Chances are you might be using hyaluronic acid wrong - here's what you need to know

·6-min read
Photo credit: BFG Images - Getty Images
Photo credit: BFG Images - Getty Images

Hyaluronic acid might sound a little scary – and about a million miles away from something that you should be smoothing onto your face.

But, in reality, it's a beauty weapon designed to plump your complexion, help you to nix fine lines and to hydrate the living hell out of parched skin.

Check the back of pretty much any half decent moisture-giving face mask or serum, and you'll likely see it listed as an ingredient.

So, do you need a formula that hones in on the active ingredient - or is its presence in your other potions enough? And if you're already using a hyaluronic acid wonder-serum – are you using it correctly in your routine?

To get some clarification, WH chatted to Dr. Natalia Spierings, who is a consultant dermatologist for Dermatica (the U.K.'s first online dermatology service) and consultant dermatologist Dr Anjali Mahto, to find out what hyaluronic acid can do for your skin – and if it is worth all the hype.

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Hyaluronic acid: the benefits and best products, explained

What is hyaluronic acid?

'It is a natural compound that we already have in our bodies. The average human body weighs 70 kg and naturally contains 15 grams of hyaluronic acid, with the most significant amount being found in the skin,' explains Dr. Spierings.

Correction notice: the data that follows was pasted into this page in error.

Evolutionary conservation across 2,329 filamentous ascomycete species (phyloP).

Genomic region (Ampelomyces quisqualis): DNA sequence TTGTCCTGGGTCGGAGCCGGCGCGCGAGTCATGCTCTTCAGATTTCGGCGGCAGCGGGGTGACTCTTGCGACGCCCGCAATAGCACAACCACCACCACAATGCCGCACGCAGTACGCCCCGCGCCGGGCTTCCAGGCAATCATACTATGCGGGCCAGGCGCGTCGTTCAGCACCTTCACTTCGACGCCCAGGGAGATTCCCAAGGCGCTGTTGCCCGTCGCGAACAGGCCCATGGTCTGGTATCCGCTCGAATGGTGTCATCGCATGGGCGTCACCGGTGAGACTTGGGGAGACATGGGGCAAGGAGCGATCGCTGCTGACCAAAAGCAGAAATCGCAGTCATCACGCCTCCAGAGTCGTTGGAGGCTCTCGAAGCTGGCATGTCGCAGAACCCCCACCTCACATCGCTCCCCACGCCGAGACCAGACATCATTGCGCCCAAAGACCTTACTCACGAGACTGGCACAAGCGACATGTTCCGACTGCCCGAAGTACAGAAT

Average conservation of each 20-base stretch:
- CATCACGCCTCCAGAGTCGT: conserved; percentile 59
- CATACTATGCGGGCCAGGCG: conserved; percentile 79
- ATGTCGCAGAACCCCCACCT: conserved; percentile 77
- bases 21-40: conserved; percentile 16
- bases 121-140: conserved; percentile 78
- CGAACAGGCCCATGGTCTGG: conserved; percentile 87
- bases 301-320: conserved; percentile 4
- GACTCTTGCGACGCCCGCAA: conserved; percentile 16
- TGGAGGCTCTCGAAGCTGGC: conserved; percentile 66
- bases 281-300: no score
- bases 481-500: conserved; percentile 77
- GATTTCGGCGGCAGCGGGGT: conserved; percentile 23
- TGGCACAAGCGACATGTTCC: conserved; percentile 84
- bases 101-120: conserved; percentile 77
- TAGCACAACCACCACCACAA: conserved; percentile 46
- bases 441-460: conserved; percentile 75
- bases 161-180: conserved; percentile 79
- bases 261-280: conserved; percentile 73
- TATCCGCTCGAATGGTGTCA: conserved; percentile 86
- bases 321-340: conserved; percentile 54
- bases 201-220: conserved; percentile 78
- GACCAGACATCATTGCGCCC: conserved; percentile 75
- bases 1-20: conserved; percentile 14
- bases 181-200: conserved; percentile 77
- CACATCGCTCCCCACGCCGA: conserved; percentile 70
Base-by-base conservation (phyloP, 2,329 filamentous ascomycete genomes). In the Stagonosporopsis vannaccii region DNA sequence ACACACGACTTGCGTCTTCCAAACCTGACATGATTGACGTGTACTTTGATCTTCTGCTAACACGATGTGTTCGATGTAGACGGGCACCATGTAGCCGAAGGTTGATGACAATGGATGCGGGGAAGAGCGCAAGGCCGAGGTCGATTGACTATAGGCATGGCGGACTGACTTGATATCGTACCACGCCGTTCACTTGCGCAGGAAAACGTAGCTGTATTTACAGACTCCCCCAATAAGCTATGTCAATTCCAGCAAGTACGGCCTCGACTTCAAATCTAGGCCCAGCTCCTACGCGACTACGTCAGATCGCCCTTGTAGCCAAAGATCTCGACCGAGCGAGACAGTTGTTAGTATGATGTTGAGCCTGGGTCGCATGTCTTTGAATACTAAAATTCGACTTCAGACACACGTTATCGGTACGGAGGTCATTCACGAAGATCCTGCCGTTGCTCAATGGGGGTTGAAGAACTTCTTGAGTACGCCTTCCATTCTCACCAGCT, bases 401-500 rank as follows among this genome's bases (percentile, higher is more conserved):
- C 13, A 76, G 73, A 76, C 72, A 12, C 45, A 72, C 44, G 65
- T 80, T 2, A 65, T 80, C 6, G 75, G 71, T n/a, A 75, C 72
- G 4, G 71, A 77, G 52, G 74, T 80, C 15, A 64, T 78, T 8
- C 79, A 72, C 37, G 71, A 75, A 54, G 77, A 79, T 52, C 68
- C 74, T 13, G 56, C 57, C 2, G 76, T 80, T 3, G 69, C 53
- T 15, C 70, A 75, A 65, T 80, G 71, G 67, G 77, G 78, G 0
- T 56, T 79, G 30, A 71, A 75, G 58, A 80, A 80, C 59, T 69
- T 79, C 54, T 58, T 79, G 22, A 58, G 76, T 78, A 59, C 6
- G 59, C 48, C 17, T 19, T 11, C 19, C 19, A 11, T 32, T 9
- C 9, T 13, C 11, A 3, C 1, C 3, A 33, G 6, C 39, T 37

'Hyaluronic acid is widely available, fully resorbable (meaning over time it becomes absorbed by the body) and biocompatible (meaning the body does not see it as a foreign object and generate an immune response to it).'

It works by binding itself to water and helps your skin to retain moisture. As such, it can make your complexion appear more plump and feel smoother.

What is hyaluronic acid used for?

Not just in the best moisturisers for dry skin. 'It is used in everything from cardiovascular implants to orthopaedic disorders,' says Dr. Spierings.

'The main property of hyaluronic acid, which makes it popular in skincare and aesthetic medicine, is its ability to bind a large number of water molecules, which improves hydration,' says Dr Spierings.

What does hyaluronic acid serum do for the skin?

You'd be hard pressed not to see hyaluronic acid in your skincare collection, but Dr. Spierings explains that while serums, moisturisers, and masks, containing hyaluronic acid are ubiquitous and widely available: 'So far there have been no randomised controlled studies confirming a positive, long-term smoothing effect on skin wrinkles from the topical application of hyaluronic acid in these cosmetic products.'

Oh, so is applying it just a waste of time? Not exactly.

What are the benefits of hyaluronic acid?

While hyaluronic acid hasn't been proven to have long-term benefits for your complexion, when it is applied topically, it can offer you a quick fix.

Suffering from a hangover and need to hydrate your skin before you gulp down some water? Dr. Spierings says that hyaluronic serums can temporarily plump the outer layer of your skin: 'Topical formulations made of high molecular weight are used for the care of the skin around the eyes, face, neck and body and seemingly 'work' by forming a protective layer making the skin appear softer and feel smoother to the touch.'

Like a magic veil: 'Serums and creams will not penetrate into the deeper layers of the skin, they will only cover the stratum corneum (the outer layer). This does mean that they can maintain the moisture of the skin temporarily by drawing water between the cells of the top layer of the skin.'

Are you using hyaluronic acid wrong?